For my installation both the camera and the GPS unit are affixed to a place behind my rear-view mirror, making them transparent to me. From the outside though it easy to see the three cords running from the headliner into the camera.

When installing the camera using the dash cam’s phone app, there are very helpful on-screen guidelines to set up the dash cam properly for the best field of view. A green horizontal line is there to line up with the hood while another vertical line helps place the camera in the center of the vehicle. After installation, both the front and rear cameras can still be adjusted up and down to find the optimal recording view.

Thinkware Q200 Real World Testing

After a week of driving using the Q200, I found the system worked exactly as intended. The video image day and night are quite crisp. It’s not the clearest image I’ve seen on a dash cam, but this also isn’t nearly the most expensive dash cam I’ve tested. I am surprised at how well it captures audio through a full range of tones. Just remember, it not only records what song is playing, but also any accompanied in-car singing, no matter how terrible.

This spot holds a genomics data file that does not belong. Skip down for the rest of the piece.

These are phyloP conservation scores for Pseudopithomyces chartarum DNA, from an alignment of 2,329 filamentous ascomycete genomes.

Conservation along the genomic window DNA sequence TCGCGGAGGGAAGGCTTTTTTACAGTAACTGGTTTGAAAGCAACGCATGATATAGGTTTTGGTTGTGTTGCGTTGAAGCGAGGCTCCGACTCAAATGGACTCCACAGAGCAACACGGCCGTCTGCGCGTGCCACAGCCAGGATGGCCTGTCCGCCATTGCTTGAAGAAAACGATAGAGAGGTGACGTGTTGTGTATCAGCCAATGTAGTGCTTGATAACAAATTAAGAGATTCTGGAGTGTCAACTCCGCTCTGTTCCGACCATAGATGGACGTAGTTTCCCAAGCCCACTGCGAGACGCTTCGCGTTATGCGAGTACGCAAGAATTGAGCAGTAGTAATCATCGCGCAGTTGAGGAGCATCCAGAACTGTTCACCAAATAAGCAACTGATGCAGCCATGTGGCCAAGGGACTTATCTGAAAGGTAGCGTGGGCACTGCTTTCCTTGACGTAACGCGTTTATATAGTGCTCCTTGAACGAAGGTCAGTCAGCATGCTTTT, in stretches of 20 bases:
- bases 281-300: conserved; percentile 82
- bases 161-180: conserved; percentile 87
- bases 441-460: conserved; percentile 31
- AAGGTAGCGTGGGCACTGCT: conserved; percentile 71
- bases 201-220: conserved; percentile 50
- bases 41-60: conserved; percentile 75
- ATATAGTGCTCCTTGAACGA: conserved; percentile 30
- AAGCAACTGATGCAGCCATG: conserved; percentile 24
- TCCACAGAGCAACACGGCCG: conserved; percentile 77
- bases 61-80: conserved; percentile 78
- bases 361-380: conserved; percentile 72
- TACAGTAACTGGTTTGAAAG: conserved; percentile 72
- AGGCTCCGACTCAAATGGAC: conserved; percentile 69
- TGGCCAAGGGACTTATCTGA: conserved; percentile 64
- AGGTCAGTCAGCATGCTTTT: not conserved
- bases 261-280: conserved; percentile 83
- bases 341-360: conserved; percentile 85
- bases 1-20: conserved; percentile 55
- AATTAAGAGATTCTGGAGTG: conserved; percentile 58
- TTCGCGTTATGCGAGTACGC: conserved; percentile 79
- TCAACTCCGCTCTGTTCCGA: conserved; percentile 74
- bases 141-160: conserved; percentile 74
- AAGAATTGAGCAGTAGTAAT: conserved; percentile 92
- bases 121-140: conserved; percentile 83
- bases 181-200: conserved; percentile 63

After a day I turned off most of the safety systems. The dash cam mostly worked as intended, but I did receive a few false warnings. As well, even at the lowest volume, I found the beeps and buzzes annoyingly loud. Thankfully, turning these features on and off is quite simple using the Thinkware DashCamLink App

DashCamLink App

The Thinkware Q200 DashCamLink app is very easy to use. It's simply designed and straight forward, making changes/settings easy for the user.

Possibly the biggest advantage for the Thinkware Q200 is the DashCamLink app. It’s very basic and simple in its design and layout. The home screen consists of the dash cam and three buttons for Live View, Dash Cam Settings, and Dash Cam Info. It’s also able to have more than one dash cam registered to it, which is handy for families with multiple cars. Switching between cameras on the app is easy, it's just a simple swipe right.

Although one needs to physically be near the dash cam to access it through the app, it does require any secondary servers through mobile data. A smart phone pairs to the Q200 through the camera’s built in WiFi. The connection is seamless and never once wouldn’t connect during my evaluation.